The Tax Cuts and Jobs Act of 2017 created an economic development incentive and tax deferral program known as the “Opportunity Zone Program” (the “Program”). You have likely seen the headlines about opportunity zones come and go since 2017. The Program is back in the headlines because the long-awaited second round of proposed regulations was published by the Treasury Department on April 17. This additional guidance was well received as the December 31 deadline for investors to realize the full benefits of the Program is fast approaching.
As background, following the passage of the initial legislation, opportunity zones were designated in low income census tracts
across the country, including in Cuyahoga, Franklin and Hamilton counties in Ohio.
For the communities in which opportunity zones are located, the Program is intended to increase investment in both real estate and in business ventures. The Program offers participating investors the attractive benefit that eligible investments can qualify for the deferral of capital gains tax as well as the partial or total exclusion of capital gains from gross income when certain investment requirements are satisfied.
To provide clarity with respect to the Program, the IRS and the Department of Treasury have issued two rounds of proposed regulations. The second round of proposed regulations specifically addresses
questions related to investments in real estate development projects and in businesses. What follows is an overview of several key recommendations in the second round of proposed regulations and an overview of next steps with respect to the Program.
Land. The second round of proposed regulations provides that the Program’s "original use" and "substantial improvement" requirements do not apply to raw land. Generally, these requirements provide that to qualify for the Program improved ‘property’ must either (i) derive its original use within the opportunity zone or (ii) be "substantially improved." For the purposes of the Program, "substantial improvement" is generally defined as making investments sufficient to double the basis of the property within thirty (30) months of acquisition. For real estate investors and developers, the exemption of undeveloped land from these requirements addresses concerns that certain development sites would not benefit from the Program due to high land costs and thus difficulty satisfying the substantial improvement requirements.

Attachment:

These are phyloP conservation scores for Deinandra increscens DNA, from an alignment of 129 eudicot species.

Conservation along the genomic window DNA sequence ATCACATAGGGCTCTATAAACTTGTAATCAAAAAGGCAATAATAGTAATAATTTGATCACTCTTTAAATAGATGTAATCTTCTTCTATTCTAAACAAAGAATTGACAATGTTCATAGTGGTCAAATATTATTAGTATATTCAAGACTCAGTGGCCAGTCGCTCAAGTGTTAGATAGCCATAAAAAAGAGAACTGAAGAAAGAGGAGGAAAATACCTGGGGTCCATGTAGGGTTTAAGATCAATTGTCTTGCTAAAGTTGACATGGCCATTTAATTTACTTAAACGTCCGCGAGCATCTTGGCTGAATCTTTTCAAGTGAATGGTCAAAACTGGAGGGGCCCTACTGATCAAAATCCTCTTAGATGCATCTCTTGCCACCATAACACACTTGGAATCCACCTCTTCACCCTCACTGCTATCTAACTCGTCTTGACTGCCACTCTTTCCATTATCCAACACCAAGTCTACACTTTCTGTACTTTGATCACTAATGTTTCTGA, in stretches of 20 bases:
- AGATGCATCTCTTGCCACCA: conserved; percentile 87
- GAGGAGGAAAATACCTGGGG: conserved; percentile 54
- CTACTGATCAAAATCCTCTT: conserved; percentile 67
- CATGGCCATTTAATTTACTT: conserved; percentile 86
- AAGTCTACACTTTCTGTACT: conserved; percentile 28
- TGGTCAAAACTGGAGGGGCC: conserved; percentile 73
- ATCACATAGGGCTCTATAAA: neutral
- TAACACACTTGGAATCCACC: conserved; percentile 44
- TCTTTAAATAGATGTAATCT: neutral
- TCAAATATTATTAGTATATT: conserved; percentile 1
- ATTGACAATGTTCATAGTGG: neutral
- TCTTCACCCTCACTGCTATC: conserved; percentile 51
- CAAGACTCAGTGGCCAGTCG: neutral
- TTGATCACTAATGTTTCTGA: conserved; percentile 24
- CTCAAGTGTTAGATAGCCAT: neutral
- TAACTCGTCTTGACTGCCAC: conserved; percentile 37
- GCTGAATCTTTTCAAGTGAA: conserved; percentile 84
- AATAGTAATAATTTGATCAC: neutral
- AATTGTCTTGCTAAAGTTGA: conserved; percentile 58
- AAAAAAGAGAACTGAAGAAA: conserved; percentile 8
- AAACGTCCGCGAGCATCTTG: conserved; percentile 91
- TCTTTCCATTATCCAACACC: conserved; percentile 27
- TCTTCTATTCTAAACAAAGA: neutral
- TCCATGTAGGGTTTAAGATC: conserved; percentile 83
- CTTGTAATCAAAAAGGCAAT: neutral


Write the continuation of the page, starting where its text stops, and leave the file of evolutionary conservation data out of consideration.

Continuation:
Vacant Buildings. The second round of proposed regulations also exempts buildings that have been vacant for five (5) years or more from the Program’s "original use" requirement. This guidance is intended to facilitate the redevelopment of underutilized structures while also avoiding a scenario under which buildings in opportunity zones are deliberately abandoned for shorter periods of time to qualify for the Program.
Triple Net Leases. In the context of real estate development, the second round of proposed regulations expressly excludes investment in entering into a triple net lease as a qualifying investment. The rationale for this exclusion is that triple net leases are passive investments that do not meet the Program’s requirement for actively conducting a business.
Reinvestment of Funds. With respect to reinvesting proceeds realized from the sale or disposition of qualified opportunity zone property, the second round of regulations clarifies that the “reasonable” time-period for reinvestment is within 12-months of the sale or disposition of the property. For investors this means that opportunity zone investments can be deployed and redeployed in multiple projects or businesses over the course of their participation in the Program.
50-Percent Gross Income Rule. The second round of proposed regulations addresses open questions related to what is commonly known as the “50 percent gross income rule” for businesses. This rule generally provides that 50 percent of a business’s gross income must be derived from the active conduct of a trade or business in the opportunity zone. Following the release of the initial regulations, a number of concerns were raised related to this rule, particularly with respect to the ability to fund businesses that operate in an opportunity zone but sell products to customers beyond the opportunity zone. To address these concerns, the second round of proposed regulations establishes three safe harbor provisions under which businesses may operate within an opportunity zone while deriving gross income through goods or services provided outside of their opportunity zone
With more clarity following the second round of proposed regulations and the December 31 investment deadline approaching, the opportunities for potential investors to participate in the Program increased. In order to be positioned to maximize the Program’s benefits, Calfee clients should contact their relationship attorney to seek advice on pertinent questions before proceeding with any investment. In the meantime, the IRS and the Department of Treasury will issue a third and likely final round of proposed regulations before end of year 2019. Calfee will continue to provide updates related to this Program in the coming weeks and months, including with respect to private equity
and project finance applications of the Program as well as state-level legislation to further incentive investment in Ohio’s opportunity zones.